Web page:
The Hormones of Desire
While hormones play an important part when it comes to sex and desire, their role is complex, intertwined and, despite years of research, still difficult to pin down.
Estrogen. You know this hormone primarily for the role it plays in fertility and reproduction (and staving off those hot flashes). But estrogen is to your vulva and vagina what moisturizer is to your face—critical for keeping things moist, flexible and healthy down there.
With less estrogen comes vulvar and vaginal changes, some of them significant. The genital tissue can become dry and less acidic, increasing the risk of infection. It takes longer to get lubricated for sex, even if you're full of desire. Over time, estrogen deficiency can lead to more significant changes in the entire urinary and genital area, including reduced blood flow to the vagina. The result: dryness, irritation and pain upon intercourse, also called "dyspareunia."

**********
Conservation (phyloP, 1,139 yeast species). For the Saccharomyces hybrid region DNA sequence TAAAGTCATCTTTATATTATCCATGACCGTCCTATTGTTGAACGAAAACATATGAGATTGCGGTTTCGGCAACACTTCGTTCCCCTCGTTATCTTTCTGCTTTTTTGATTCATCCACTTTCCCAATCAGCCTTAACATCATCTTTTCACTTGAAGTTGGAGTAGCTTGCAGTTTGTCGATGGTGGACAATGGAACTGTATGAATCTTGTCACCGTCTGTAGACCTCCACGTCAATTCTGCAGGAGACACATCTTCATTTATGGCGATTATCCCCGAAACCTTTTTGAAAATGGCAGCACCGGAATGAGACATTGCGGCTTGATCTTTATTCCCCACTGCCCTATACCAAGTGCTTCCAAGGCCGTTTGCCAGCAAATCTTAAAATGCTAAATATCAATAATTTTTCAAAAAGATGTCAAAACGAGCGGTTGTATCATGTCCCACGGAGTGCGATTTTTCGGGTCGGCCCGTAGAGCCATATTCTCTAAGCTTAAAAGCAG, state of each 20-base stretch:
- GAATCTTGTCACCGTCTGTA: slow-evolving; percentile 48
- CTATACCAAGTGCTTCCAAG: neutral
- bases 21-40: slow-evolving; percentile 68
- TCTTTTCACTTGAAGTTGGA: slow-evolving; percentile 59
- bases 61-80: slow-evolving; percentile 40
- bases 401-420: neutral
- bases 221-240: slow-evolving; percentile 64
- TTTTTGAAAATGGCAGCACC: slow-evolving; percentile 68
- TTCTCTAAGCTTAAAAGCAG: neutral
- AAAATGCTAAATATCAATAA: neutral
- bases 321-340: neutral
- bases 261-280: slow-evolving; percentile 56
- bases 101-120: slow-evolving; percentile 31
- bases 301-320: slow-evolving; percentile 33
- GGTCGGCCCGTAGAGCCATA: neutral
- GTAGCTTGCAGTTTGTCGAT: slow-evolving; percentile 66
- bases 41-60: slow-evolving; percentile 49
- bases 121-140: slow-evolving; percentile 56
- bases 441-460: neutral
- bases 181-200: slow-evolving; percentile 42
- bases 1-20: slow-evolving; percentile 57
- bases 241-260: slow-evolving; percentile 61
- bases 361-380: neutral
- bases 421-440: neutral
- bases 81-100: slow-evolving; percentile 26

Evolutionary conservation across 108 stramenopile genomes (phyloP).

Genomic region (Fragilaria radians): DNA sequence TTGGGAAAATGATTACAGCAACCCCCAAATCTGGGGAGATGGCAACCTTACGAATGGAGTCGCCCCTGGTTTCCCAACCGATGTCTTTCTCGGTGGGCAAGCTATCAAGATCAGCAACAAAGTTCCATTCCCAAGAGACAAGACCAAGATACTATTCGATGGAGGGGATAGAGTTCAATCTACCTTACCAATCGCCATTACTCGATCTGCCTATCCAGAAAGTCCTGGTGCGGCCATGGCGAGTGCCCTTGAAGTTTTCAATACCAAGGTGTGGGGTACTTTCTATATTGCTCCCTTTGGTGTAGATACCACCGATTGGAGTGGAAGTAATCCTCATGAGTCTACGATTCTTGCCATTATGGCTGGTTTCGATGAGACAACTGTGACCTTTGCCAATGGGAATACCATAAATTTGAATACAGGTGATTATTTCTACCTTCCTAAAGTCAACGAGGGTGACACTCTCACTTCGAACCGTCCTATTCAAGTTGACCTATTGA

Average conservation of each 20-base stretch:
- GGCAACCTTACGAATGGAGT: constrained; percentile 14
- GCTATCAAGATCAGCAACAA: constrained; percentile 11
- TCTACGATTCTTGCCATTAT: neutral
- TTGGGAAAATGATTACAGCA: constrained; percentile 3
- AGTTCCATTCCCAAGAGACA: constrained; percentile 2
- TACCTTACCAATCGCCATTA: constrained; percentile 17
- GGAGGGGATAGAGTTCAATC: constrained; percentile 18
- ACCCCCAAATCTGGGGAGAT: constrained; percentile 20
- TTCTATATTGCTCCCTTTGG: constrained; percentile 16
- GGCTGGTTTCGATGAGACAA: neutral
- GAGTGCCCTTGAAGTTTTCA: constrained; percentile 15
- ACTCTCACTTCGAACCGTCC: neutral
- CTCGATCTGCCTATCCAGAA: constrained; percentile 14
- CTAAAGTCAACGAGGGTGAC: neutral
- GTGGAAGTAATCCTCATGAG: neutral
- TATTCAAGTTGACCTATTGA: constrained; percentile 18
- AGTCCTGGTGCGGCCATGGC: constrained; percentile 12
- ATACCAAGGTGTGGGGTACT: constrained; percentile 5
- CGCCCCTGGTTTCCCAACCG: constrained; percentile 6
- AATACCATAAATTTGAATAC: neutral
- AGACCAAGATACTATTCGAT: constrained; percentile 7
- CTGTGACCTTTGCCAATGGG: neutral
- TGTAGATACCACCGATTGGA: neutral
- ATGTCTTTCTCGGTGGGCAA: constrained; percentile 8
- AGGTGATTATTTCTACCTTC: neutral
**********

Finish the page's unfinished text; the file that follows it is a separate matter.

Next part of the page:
Estrogen loss can also lead to changes in the size and sensitivity of the vulva, vagina and clitoris as well as reducing blood flow to these areas.
Testosterone. You might think of testosterone as a male only hormone, but all women produce some testosterone, just as all men produce some estrogen. Much of our testosterone is produced by the ovaries.